Falling asleep on the couch in April and May has always been a thing for as long as I can remember. Not because I didn’t like sleeping in my bed, but because I would fall asleep watching playoff hockey well into the night. There was something comforting about knowing games would be on almost every night at 7pm and then again at 10pm and I could slide back into being a little kid again when I listened to the Philadelphia Flyers games while laying on the floor with Gene Hart playing over the AM airwaves.
The highlight reel is quite long - from Uwe Krupp beating John Vanbiesbrouck with a slapshot from the point in the third overtime to clinch the Stanley Cup for the Colorado Avalanche in their first season to Keith Primeau saving the postseason for the Flyers in the 2000 Eastern Conference Semifinals in the Game 3 of that series when he scored in the fifth overtime period (the longest game in modern NHL history) to many more over the past twenty years.
It wasn’t until all those memories came flooding back until I realized what I was feeling, what I was missing, and why it was hitting so hard - I was missing normalcy. Everything you previously set your watch by, all the seasonal elements of life, the daily routine of work-life balance - it was all out the window. Similar to my last post, The Saddle Point, it was all about staying afloat and just moving forward through the first couple weeks of all the COVID-19-related public health precautions. But now that I am on the other side of that apex, I am beginning to see what I am missing, how it is affecting, and most importantly, how I can adapt to compensate for that lack of normalcy and comfort.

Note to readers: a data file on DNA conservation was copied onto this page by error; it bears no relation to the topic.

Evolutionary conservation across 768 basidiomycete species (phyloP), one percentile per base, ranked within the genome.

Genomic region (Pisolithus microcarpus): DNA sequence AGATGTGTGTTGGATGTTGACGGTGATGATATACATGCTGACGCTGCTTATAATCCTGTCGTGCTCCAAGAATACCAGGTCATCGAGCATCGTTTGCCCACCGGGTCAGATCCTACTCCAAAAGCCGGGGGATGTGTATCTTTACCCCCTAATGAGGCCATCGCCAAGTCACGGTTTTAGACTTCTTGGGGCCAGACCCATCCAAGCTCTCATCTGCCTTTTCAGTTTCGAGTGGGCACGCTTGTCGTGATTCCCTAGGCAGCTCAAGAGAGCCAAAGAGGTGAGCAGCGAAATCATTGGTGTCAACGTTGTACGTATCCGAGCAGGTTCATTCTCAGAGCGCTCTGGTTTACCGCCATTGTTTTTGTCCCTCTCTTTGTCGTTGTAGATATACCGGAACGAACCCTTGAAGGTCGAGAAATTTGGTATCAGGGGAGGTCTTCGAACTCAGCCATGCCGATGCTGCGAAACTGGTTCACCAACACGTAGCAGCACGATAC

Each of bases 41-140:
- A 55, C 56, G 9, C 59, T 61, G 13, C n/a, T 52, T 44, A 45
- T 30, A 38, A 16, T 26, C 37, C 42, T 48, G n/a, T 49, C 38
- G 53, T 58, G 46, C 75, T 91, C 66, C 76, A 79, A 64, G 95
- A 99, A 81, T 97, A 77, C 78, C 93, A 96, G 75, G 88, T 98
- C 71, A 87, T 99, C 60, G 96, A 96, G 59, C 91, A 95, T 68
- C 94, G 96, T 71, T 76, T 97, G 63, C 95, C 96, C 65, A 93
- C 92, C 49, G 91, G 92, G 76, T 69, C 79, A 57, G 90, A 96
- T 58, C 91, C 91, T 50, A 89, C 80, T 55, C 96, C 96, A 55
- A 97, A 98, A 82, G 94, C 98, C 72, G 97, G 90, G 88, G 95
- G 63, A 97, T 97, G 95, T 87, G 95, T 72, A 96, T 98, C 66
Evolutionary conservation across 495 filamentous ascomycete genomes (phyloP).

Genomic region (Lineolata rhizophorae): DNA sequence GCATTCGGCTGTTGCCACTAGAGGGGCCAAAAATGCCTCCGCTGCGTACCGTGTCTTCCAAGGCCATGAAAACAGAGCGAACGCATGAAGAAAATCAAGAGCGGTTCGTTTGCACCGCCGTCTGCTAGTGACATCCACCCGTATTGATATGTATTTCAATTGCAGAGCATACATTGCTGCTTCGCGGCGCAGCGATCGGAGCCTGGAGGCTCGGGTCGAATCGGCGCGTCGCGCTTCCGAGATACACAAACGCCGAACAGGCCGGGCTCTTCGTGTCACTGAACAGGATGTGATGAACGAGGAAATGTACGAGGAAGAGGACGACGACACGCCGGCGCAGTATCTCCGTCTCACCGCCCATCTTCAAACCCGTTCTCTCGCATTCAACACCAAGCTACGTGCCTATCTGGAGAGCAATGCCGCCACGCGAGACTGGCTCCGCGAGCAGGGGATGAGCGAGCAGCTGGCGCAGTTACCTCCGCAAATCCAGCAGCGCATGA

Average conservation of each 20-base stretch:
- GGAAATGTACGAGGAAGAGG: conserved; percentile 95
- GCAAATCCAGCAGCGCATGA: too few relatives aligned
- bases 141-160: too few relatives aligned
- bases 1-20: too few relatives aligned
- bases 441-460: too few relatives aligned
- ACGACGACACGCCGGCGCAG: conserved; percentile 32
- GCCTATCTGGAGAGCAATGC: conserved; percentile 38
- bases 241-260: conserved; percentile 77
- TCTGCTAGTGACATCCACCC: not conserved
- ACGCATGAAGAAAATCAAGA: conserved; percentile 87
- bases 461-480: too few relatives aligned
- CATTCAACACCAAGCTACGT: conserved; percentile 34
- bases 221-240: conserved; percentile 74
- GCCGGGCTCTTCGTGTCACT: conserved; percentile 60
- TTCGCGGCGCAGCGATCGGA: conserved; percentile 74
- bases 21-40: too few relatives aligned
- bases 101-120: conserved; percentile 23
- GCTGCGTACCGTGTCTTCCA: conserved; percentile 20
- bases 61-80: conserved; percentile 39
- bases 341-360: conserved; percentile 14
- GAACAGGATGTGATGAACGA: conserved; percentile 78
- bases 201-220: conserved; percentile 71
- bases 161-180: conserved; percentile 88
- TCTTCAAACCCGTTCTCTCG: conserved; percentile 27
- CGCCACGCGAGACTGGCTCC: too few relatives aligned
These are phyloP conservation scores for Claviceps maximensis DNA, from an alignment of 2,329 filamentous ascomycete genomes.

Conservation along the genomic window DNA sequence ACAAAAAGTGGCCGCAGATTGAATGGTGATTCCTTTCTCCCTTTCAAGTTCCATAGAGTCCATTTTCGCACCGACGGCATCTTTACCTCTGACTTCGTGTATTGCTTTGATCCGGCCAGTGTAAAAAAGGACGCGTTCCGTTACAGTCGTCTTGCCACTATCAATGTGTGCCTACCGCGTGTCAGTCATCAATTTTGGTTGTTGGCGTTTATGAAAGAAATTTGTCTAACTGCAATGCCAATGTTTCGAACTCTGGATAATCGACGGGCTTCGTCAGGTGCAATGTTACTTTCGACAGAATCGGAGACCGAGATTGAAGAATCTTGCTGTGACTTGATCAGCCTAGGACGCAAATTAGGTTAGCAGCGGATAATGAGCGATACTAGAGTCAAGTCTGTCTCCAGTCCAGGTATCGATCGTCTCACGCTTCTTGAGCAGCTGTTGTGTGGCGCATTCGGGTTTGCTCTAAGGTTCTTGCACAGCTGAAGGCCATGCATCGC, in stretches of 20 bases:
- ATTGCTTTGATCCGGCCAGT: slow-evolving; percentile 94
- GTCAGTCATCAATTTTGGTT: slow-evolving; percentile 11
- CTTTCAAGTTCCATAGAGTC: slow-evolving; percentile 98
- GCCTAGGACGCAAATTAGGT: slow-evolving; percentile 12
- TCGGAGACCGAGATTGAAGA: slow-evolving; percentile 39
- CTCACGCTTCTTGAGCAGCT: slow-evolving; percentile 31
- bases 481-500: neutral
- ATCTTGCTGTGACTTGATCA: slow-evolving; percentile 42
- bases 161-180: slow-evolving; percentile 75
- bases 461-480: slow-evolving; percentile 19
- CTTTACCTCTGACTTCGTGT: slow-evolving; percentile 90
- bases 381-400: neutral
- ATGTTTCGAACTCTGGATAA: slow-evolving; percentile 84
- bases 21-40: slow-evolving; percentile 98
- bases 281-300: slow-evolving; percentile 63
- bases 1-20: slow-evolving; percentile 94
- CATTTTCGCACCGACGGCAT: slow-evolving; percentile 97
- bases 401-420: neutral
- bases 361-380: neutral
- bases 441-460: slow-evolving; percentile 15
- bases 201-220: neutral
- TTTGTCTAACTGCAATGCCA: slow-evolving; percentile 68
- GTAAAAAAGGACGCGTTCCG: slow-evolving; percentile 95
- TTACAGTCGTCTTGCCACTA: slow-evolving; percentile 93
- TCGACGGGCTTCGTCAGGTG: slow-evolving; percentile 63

I’ve doubled-down on structuring my time between working, parenting, relaxing, and virtually connecting with friends & family; I have reinvested my interest in video games that make me happy (which means avoiding online play in general); simplifying what I expect of myself throughout each day; and taking time to read each night - since my ever-growing bookcase was definitely a source of anxiety prior to all the chaos that 2020 has brought.
I don’t know when we’ll get back to all the things we used to set our watches by, to all the normalcy that we took for granted. But I do know we won’t take it for granted so easily the next time around. Take care of yourself, however that is needed in the moment - which may be wildly different each day, each hour, or each minute. The concept of a “new normal” doesn’t have to be easily swallowed, as all the things that did bring us comfort have not changed - they may be temporarily paused or delayed, but that doesn’t negate any of the joy, the comfort, the hope, or the happiness which they already brought you in years past.
Contrary to the lyrics of Baz Luhrman’s “Everybody’s Free”, I think now is the perfect time to dust off all that nostalgia and embrace it for everything that it is… ugly parts and all.